Tag Based Security Policy¶
Aviatrix gateway security policies are implemented at each gateway, key features are:
- It is a L4 stateful firewall that filters on CIDR, protocol and port.
- Each policy is associated with “Allow” or “Deny” action.
- A Base policy for “Allow” or “Deny” for the gateway can be used as a catch all rule.
- All security policy events as well as packets can be logged to Splunk, SumoLogic, Syslog, ELK and Datadog.
Starting with release 3.0, a tag mechanism has been introduced to make the security policy specification more user friendly. You can associate an IP address or a subnet with a name tag and use it as a shorthand to specify the source and destination for your security rules.
1. Define a Tag¶
You give a tag a name and a list of one or more network addresses. The network address can be a subnet or a host IP address. Security -> Stateful Firewall -> Tag Management -> Add New
A tag is a global resource to the Aviatrix Controller and can be applied to any gateway.
2. Edit a Tag¶
Once a tag is created, you can edit the tag.
Editing is about adding a name to a CIDR address (network address or host address). Multiple Name<->CIDR pair can be added. When you are done Editing, click Update to take effect.
3. Apply Policy¶
Click Security -> Stateful Firewall -> Policy
You should see a list of gateways that the Controller manages. Highlight a gateway and click Edit.
To configure security policies, select a Base Policy. Base Policy is always attached as the last rule as a catch all policy.
Select Enable Packet Logging if you want to forward logs to well known log management systems, such as Splunk, Sumo Logic, Elastic Search and remote syslog.
If you click Add New, you can specify Source by manually entering a specific CIDR; you can also click the table icon to select one of the tags you created earlier.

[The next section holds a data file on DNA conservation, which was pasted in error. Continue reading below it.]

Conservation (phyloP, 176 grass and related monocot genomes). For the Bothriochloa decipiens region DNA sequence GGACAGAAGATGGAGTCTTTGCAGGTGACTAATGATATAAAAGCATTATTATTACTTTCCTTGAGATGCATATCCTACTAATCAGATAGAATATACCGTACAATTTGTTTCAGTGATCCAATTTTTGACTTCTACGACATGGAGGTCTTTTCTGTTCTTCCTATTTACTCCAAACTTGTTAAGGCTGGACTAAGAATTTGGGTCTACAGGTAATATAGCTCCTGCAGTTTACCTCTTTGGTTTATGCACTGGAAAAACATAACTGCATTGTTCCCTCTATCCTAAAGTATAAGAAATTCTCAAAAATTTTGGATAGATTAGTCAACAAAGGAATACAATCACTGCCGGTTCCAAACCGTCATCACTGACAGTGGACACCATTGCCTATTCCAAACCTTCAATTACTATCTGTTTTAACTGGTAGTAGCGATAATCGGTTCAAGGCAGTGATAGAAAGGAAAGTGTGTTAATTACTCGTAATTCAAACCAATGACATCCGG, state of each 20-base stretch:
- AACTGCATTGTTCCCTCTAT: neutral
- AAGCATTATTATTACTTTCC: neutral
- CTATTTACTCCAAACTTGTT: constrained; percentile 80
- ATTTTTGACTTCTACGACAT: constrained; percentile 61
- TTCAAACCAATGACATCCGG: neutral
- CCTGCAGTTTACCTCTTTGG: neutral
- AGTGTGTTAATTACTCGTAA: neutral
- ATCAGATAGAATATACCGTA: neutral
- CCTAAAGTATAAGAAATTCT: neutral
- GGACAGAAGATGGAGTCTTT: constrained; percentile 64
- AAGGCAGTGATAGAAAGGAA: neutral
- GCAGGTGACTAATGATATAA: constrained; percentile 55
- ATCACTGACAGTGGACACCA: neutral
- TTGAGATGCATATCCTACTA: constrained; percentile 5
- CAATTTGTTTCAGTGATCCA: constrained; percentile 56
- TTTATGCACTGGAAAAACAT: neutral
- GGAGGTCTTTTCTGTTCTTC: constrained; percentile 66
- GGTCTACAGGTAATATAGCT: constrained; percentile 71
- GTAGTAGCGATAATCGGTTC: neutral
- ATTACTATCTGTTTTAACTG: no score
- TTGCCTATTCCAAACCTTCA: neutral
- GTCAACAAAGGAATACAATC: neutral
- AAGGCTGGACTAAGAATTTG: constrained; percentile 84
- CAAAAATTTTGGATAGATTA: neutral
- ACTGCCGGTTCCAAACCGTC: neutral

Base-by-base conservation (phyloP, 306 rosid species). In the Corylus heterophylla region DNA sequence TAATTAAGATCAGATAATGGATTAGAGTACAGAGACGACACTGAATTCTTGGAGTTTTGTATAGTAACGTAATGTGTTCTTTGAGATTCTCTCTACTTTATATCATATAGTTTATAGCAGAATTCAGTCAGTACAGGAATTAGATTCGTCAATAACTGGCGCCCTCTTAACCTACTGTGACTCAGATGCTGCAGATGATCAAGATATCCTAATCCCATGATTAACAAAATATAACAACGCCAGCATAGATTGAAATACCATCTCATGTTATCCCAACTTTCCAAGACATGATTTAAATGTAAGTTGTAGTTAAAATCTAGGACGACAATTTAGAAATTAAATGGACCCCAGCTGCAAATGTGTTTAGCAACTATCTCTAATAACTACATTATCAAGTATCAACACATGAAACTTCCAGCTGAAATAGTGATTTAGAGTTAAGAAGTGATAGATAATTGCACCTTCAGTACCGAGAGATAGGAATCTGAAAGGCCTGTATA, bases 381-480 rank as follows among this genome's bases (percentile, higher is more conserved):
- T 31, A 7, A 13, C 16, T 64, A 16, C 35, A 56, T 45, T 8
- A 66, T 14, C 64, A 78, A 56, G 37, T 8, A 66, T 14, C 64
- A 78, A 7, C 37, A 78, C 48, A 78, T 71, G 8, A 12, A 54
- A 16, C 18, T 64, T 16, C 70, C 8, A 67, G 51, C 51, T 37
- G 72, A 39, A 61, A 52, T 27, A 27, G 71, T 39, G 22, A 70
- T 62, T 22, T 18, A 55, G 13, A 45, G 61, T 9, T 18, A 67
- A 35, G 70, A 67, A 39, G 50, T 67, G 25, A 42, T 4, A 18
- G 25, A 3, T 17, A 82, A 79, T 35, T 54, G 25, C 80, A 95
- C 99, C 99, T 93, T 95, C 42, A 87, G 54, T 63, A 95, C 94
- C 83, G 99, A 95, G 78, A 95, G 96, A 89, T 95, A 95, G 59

Both Source and Destination can be configured either manually or by using tags. Once a rule is “Saved”, you must remember to click Update for the policy to take effect.
Note: For the Destination field, if a host name is specified either manually or with a tag, the IP address of the host name will be resolved when programming the security policy. A host name is not suitable if it is a public web site, such as www.google.com. To filter on public host names, refer to FQDN Whitelists.
5. Example Use Case¶
Say you have a group of EC2 instances or a group of AWS Workspace instances. You would like to set up policies to allow them to access a database which itself consists of a group of nodes.
You can create a tag, name it my-app and configure the list of IP addresses associated with each instance with a name. You can then create a second tag, name it my-database, and configure the list of IP addresses associated with each instance with a name.
You then can simply apply one policy at the gateway that says my-app to my-database is allowed. The Controller will automatically push the policies to the gateway.